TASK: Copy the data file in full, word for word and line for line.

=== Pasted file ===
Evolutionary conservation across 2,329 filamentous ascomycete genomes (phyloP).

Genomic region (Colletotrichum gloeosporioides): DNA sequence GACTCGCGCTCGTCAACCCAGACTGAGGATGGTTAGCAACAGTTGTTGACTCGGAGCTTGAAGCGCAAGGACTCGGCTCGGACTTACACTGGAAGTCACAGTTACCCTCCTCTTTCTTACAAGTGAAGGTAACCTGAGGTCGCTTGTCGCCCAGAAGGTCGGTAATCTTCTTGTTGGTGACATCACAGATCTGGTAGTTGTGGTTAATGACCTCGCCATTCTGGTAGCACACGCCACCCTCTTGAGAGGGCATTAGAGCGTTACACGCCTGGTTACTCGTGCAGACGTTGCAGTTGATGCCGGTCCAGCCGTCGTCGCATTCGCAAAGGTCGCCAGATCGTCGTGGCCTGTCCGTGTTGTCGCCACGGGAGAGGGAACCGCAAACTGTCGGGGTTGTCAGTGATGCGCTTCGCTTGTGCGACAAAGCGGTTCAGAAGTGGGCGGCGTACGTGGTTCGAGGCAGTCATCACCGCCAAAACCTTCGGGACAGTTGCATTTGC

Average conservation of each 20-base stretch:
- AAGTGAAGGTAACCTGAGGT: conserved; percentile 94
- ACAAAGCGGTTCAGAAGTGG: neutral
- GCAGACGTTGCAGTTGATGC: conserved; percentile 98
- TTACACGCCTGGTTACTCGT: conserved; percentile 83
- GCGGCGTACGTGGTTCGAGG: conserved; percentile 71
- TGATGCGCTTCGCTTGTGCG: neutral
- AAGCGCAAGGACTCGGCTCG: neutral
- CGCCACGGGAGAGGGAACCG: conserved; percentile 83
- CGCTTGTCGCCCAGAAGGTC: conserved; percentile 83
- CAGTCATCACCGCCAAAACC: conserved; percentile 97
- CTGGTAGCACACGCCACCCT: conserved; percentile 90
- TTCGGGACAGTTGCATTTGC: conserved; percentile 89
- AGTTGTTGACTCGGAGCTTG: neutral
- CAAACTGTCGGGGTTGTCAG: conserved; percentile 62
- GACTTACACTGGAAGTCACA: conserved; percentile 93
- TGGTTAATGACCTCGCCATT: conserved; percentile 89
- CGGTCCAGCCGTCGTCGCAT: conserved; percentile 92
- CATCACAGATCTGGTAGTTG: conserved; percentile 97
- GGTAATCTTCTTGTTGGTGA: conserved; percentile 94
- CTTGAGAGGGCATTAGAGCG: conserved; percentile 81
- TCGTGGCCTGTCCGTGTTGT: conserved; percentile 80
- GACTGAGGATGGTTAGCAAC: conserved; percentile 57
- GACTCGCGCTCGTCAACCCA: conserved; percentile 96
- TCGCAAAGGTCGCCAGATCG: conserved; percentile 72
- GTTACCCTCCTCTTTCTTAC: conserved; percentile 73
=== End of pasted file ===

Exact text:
Evolutionary conservation across 2,329 filamentous ascomycete genomes (phyloP).

Genomic region (Colletotrichum gloeosporioides): DNA sequence GACTCGCGCTCGTCAACCCAGACTGAGGATGGTTAGCAACAGTTGTTGACTCGGAGCTTGAAGCGCAAGGACTCGGCTCGGACTTACACTGGAAGTCACAGTTACCCTCCTCTTTCTTACAAGTGAAGGTAACCTGAGGTCGCTTGTCGCCCAGAAGGTCGGTAATCTTCTTGTTGGTGACATCACAGATCTGGTAGTTGTGGTTAATGACCTCGCCATTCTGGTAGCACACGCCACCCTCTTGAGAGGGCATTAGAGCGTTACACGCCTGGTTACTCGTGCAGACGTTGCAGTTGATGCCGGTCCAGCCGTCGTCGCATTCGCAAAGGTCGCCAGATCGTCGTGGCCTGTCCGTGTTGTCGCCACGGGAGAGGGAACCGCAAACTGTCGGGGTTGTCAGTGATGCGCTTCGCTTGTGCGACAAAGCGGTTCAGAAGTGGGCGGCGTACGTGGTTCGAGGCAGTCATCACCGCCAAAACCTTCGGGACAGTTGCATTTGC

Average conservation of each 20-base stretch:
- AAGTGAAGGTAACCTGAGGT: conserved; percentile 94
- ACAAAGCGGTTCAGAAGTGG: neutral
- GCAGACGTTGCAGTTGATGC: conserved; percentile 98
- TTACACGCCTGGTTACTCGT: conserved; percentile 83
- GCGGCGTACGTGGTTCGAGG: conserved; percentile 71
- TGATGCGCTTCGCTTGTGCG: neutral
- AAGCGCAAGGACTCGGCTCG: neutral
- CGCCACGGGAGAGGGAACCG: conserved; percentile 83
- CGCTTGTCGCCCAGAAGGTC: conserved; percentile 83
- CAGTCATCACCGCCAAAACC: conserved; percentile 97
- CTGGTAGCACACGCCACCCT: conserved; percentile 90
- TTCGGGACAGTTGCATTTGC: conserved; percentile 89
- AGTTGTTGACTCGGAGCTTG: neutral
- CAAACTGTCGGGGTTGTCAG: conserved; percentile 62
- GACTTACACTGGAAGTCACA: conserved; percentile 93
- TGGTTAATGACCTCGCCATT: conserved; percentile 89
- CGGTCCAGCCGTCGTCGCAT: conserved; percentile 92
- CATCACAGATCTGGTAGTTG: conserved; percentile 97
- GGTAATCTTCTTGTTGGTGA: conserved; percentile 94
- CTTGAGAGGGCATTAGAGCG: conserved; percentile 81
- TCGTGGCCTGTCCGTGTTGT: conserved; percentile 80
- GACTGAGGATGGTTAGCAAC: conserved; percentile 57
- GACTCGCGCTCGTCAACCCA: conserved; percentile 96
- TCGCAAAGGTCGCCAGATCG: conserved; percentile 72
- GTTACCCTCCTCTTTCTTAC: conserved; percentile 73